Pedestrian accidents happen every day. It may be a jogger, someone walking to an office building, or a partygoer who had too much to drink. Unfortunately, pedestrian accidents can cause serious or even fatal injuries. If you have been injured in a pedestrian accident, you may be entitled to compensation from the driver of the vehicle that struck you.
Determining Who Was at Fault in Pedestrian Accidents
If you are a pedestrian and a car hits you, the driver of the car is not automatically at fault. The driver, you, both the driver and you, or a third party may be at fault.
What a Pedestrian Must Prove to Recover Compensation from a Driver
The pedestrian must prove four things in a pedestrian accident to recover compensation from the driver:
- The driver owed the pedestrian a duty.
- The driver did not perform that duty.
- The driver’s action caused the accident.
- The pedestrian sustained injury due to the driver’s action.
How to Show the Driver Was at Fault for a Pedestrian Accident
There are several ways to show that the driver was at fault:
- The driver was distracted. For example, the driver was on their cell phone.
- The driver was on drugs or under the influence of alcohol.
- The driver was exceeding the speed limit.
- The driver failed to obey a traffic light or stop sign.
- The driver ignored a pedestrian cross-walk.
How to Show the Pedestrian Was at Fault for a Pedestrian Accident
There are several ways a pedestrian can be partially or totally at fault:
- The pedestrian walked or ran in front of a car.
- The pedestrian crossed the street when a flashing signal told them not to.
- The pedestrian jaywalked (crossed the street outside a cross-walk).
- The pedestrian wore dark clothing or walked with their back to the traffic while walking along a road.
- The pedestrian crossed a street while intoxicated or under the influence of drugs.
Both the Driver and Pedestrian Can Be at Fault
Under Florida’s comparative negligence law, if the pedestrian is partially at fault for an accident, the amount of compensation is reduced by the percentage of fault attributed to the pedestrian. For example, it the pedestrian is 20 percent at fault, they can only recover 80 percent of their compensation.
Special Rule When Children are Pedestrians
Florida law imposes a higher duty of care on drivers when operating their vehicles in areas where they know or should know children may be present. Examples include in a park, a residential neighborhood, or a school zone.
What You Should Do If You Are Walking or Jogging and Are Struck by a Vehicle
You can take actions after a pedestrian accident that may help your case later:
- Get medical assistance if needed.
- Try to get a look at the vehicle that struck you in case the vehicle does not stop.
- Call the police.
- Get names and contact information from any witnesses.
- Get the driver’s insurance information.
- Write down what you remember about the accident and what witnesses said while the events are fresh in your mind.
- Contact a lawyer. The initial consultation is free. If you hire the lawyer, you do not owe the lawyer anything unless you recover compensation for your injuries.
Filing a Suit to Recover for Injuries Caused by a Pedestrian Accident
If you are injured in a pedestrian accident, you may be able to file a lawsuit to get compensation for your injuries.
When Your Pedestrian Accident Injury Suit Must be Filed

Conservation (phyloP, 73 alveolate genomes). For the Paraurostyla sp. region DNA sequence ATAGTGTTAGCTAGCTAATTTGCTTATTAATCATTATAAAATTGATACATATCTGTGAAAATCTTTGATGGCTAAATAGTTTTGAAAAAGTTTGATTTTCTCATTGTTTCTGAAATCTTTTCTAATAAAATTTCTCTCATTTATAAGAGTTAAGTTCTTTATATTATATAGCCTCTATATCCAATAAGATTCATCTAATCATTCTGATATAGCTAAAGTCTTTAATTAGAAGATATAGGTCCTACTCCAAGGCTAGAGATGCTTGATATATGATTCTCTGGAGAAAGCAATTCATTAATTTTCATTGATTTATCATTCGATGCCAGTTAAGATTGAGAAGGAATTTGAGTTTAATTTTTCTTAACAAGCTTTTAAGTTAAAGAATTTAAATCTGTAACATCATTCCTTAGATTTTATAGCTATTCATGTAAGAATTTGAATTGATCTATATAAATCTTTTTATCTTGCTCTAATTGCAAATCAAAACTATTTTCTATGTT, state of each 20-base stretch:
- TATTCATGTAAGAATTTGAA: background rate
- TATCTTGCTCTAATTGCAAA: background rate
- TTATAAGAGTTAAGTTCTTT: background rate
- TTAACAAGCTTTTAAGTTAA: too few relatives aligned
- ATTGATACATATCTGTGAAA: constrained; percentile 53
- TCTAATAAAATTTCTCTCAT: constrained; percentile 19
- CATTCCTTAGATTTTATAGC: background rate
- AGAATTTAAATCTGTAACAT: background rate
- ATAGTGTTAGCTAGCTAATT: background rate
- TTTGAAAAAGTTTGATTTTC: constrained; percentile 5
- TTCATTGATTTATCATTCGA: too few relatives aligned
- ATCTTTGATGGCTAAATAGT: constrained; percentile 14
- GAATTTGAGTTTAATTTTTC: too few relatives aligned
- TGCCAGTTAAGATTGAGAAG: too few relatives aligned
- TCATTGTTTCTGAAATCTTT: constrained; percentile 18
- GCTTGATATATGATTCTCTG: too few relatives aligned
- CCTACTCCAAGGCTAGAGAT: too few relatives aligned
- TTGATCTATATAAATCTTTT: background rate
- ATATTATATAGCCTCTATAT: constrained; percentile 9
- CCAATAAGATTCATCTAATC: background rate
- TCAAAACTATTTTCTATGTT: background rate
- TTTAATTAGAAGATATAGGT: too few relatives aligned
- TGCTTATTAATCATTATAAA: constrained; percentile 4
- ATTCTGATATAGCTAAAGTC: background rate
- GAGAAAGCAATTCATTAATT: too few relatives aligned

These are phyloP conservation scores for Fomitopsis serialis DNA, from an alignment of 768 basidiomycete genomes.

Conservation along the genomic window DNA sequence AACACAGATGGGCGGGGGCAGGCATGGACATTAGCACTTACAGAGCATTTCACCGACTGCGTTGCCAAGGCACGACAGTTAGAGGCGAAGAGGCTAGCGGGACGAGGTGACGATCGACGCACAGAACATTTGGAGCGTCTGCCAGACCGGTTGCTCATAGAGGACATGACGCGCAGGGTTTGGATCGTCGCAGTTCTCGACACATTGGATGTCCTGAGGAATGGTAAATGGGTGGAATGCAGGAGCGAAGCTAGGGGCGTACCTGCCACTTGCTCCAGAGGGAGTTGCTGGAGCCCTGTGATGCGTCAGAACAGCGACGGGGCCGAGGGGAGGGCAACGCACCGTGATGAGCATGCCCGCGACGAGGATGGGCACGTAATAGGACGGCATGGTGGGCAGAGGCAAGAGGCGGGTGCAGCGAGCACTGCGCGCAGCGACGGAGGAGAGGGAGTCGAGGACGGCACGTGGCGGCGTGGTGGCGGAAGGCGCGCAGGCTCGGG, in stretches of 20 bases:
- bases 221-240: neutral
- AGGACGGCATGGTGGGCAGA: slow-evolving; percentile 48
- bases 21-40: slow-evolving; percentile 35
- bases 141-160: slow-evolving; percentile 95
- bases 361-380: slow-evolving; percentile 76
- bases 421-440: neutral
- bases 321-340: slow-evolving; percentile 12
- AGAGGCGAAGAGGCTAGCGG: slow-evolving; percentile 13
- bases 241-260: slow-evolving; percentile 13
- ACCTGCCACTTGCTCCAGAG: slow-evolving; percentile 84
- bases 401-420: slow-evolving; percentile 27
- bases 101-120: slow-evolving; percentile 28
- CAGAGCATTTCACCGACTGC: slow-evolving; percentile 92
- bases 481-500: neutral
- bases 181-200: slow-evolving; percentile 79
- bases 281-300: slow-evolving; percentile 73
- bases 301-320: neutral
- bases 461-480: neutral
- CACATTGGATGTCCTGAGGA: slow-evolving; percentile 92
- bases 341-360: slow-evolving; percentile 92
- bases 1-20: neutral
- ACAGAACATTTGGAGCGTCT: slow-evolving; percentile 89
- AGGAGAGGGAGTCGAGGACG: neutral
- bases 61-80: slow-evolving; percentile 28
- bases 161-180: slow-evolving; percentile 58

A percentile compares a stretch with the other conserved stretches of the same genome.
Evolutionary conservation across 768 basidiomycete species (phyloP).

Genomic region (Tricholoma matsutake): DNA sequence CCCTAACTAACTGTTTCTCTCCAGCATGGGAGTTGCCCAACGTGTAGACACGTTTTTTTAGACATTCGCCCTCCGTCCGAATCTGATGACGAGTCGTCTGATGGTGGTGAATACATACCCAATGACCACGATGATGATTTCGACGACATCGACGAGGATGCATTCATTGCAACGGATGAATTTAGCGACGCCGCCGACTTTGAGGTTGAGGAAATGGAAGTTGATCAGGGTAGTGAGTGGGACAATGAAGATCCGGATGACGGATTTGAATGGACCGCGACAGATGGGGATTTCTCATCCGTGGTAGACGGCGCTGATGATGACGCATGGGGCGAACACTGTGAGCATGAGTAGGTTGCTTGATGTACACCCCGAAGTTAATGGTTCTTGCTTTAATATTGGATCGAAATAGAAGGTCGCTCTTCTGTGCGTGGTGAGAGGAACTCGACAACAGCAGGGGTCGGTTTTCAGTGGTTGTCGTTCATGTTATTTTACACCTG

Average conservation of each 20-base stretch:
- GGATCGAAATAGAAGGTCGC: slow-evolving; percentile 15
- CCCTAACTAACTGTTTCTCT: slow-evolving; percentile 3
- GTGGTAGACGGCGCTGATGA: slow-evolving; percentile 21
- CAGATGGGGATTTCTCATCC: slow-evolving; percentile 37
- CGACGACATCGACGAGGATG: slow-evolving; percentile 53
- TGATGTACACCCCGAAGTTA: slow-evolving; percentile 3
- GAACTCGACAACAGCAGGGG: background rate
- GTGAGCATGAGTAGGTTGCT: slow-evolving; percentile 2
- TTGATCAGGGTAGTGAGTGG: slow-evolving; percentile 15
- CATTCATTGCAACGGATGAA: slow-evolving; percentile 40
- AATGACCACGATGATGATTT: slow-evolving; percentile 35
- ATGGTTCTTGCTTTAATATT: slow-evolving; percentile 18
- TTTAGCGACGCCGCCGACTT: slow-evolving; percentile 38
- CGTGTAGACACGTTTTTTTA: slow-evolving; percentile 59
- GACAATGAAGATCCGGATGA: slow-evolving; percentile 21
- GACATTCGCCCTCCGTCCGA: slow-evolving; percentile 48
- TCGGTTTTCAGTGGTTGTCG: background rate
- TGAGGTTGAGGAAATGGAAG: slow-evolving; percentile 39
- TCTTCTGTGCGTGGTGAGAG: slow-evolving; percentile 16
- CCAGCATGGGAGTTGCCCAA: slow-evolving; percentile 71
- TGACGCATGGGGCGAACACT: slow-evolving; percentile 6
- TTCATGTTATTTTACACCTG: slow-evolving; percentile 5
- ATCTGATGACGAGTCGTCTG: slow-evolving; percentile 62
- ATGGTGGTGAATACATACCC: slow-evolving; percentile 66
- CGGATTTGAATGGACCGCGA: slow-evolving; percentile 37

Florida law requires a suit for injuries in a pedestrian accident to be filed within four years of the injury. You need to see a lawyer as soon as possible after your accident. As soon as you hire a pedestrian accident lawyer at The Law Offices at Anidjar & Levine, our attorneys can start to work on getting you reasonable compensation for your injuries.
Getting Compensation for Your Injuries in a Pedestrian Accident
If you are injured in a pedestrian accident, you may receive the following damages:
- Medical expenses: This includes present and future medical expenses, the cost of any medication or medical equipment, and the cost of any rehabilitation you need due to your injuries.
- Lost wages and lost earning capacity: In addition to any money you lost from missing work, you can receive the difference in what you could have earned if you had not been injured and what you are now able to earn.
- Pain and suffering: Keep a diary of the duration and extent of your pain. Make a note of things, like household chores or sports, that you can no longer do because of your pain.
- Mental anguish: You may have anxiety attacks due to the accident.
- Punitive damages: In extreme cases, you can recover punitive damages, or damages designed to punish the driver for his or her conduct.
If your spouse, child, or other relative is killed in a pedestrian accident, you may be able to file a wrongful death lawsuit. You can recover the damages the deceased person would have recovered. You can also recover your loss of companionship of the deceased person.
Insurance Available in a Pedestrian Accident
In Florida, the first $10,000 for your injuries in a pedestrian accident is paid by your own personal injury protection (PIP) automobile insurance, regardless of who is at fault. However, PIP does not compensate you for all possible damages.
Once that coverage is exhausted, your next recourse is the driver’s insurance policy. If the driver has no insurance or the insurance does not fully cover your damages, you can make a claim under your uninsured or underinsured coverage if your policy covers injuries in a pedestrian accident.
How a Lawyer Can Help
If you are injured in a pedestrian accident in Florida, contact a lawyer at The Law Offices of Anidjar & Levine at 1-(800) 747-3733 for a free consultation. Our lawyers will work with the insurance companies and fight for appropriate compensation for your injuries. If our lawyers cannot reach a fair settlement with the insurance companies, our attorneys are willing to take the matter to court.